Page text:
Twitter was described a great way to listen to the world around you.  It allows for the broadcast of real time announcements and can be used to drive awareness to other sites and tools.  They liked the way the Superior Court of Fulton County Georgia(@FultonCourtInfo) had announcements and real time information on Twitter that linked to the court blog and website.  A search for CTC tweets brought up the tweets of law librarian richards1000 who was recognized for his contributions in the legal Twitter sphere.

Facebook can present the courts perspective, discuss and listen.  New Jersey courts are on Facebook where they have links to news, photos from court events, announcements and links to Youtube videos.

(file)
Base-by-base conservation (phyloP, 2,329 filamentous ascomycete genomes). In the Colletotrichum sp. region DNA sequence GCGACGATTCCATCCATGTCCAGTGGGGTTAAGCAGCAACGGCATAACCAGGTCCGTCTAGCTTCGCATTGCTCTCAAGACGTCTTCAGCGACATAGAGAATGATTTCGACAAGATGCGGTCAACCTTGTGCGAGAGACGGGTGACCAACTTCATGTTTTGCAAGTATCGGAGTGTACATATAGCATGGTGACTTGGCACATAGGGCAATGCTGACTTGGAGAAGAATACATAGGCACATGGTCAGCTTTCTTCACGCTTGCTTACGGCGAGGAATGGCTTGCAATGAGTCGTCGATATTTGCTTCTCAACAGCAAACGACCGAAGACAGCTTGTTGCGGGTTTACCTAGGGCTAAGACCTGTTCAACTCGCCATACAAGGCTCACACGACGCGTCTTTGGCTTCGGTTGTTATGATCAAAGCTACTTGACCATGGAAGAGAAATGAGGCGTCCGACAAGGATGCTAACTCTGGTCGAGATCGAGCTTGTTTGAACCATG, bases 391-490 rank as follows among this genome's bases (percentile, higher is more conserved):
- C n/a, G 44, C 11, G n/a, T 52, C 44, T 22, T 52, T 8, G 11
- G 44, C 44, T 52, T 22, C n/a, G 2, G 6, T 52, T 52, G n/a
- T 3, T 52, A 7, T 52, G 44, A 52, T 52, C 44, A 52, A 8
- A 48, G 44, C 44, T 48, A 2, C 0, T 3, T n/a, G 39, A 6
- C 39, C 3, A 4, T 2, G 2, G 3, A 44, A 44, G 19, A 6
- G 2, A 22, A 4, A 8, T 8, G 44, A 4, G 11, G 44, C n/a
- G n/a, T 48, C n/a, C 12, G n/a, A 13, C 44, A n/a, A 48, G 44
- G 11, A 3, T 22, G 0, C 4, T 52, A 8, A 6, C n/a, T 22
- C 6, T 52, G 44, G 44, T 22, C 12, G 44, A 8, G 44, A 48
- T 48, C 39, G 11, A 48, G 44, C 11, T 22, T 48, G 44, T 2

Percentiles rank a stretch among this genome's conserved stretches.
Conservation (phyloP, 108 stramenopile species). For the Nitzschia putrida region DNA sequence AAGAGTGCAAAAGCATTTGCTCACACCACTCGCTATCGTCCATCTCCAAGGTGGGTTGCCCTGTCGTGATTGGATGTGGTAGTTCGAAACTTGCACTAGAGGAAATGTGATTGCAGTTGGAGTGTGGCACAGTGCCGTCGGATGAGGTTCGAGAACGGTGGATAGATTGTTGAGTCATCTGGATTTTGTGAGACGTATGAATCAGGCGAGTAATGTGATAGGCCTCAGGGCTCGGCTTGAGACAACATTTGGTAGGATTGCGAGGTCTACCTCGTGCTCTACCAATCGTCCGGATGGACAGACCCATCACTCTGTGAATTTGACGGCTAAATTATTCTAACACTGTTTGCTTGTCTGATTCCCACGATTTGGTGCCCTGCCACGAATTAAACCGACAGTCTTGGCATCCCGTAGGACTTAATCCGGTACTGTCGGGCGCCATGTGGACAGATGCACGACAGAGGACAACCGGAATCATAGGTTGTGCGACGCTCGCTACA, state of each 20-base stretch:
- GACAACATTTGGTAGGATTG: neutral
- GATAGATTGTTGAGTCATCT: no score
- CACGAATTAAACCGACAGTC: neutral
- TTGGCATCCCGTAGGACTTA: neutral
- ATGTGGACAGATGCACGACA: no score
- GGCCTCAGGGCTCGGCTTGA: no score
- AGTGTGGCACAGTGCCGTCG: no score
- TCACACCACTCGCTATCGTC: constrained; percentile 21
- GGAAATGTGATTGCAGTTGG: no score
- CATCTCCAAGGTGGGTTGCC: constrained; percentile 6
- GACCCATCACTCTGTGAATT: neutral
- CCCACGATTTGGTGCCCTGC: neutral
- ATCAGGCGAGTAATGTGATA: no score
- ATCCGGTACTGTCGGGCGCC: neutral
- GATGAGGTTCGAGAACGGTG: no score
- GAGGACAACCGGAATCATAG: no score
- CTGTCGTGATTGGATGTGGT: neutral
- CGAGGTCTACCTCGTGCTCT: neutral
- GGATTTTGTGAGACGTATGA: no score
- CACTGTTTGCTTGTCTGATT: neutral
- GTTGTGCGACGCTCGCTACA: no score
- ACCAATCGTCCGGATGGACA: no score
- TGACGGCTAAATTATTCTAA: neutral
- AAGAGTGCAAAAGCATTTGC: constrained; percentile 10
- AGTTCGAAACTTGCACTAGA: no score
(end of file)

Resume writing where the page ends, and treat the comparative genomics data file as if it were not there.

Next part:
The program concluded with a discussion of how social technology can be implemented for judges, court administration, PR offices and Clerks of Court.  All should make awareness and self education the first step.  It is a good practice to monitor the technolgies for discussions of court cases or issues.  Judges’ awareness allows the specific mention of the use of social media by jurors and witnesses and to develop media access policies.  In addition, court adminstration can develop internal staff use policies and create a strategic plan for outreach to increase court transparency using social media.  PR departments could add social media to the press release list.  The clerk’s office can post announcements, spotlight frequently asked questions or create a tour of the court’s work flow.

The best way to learn about these new technologies is to jump right in and sign up and see how it all works for yourself.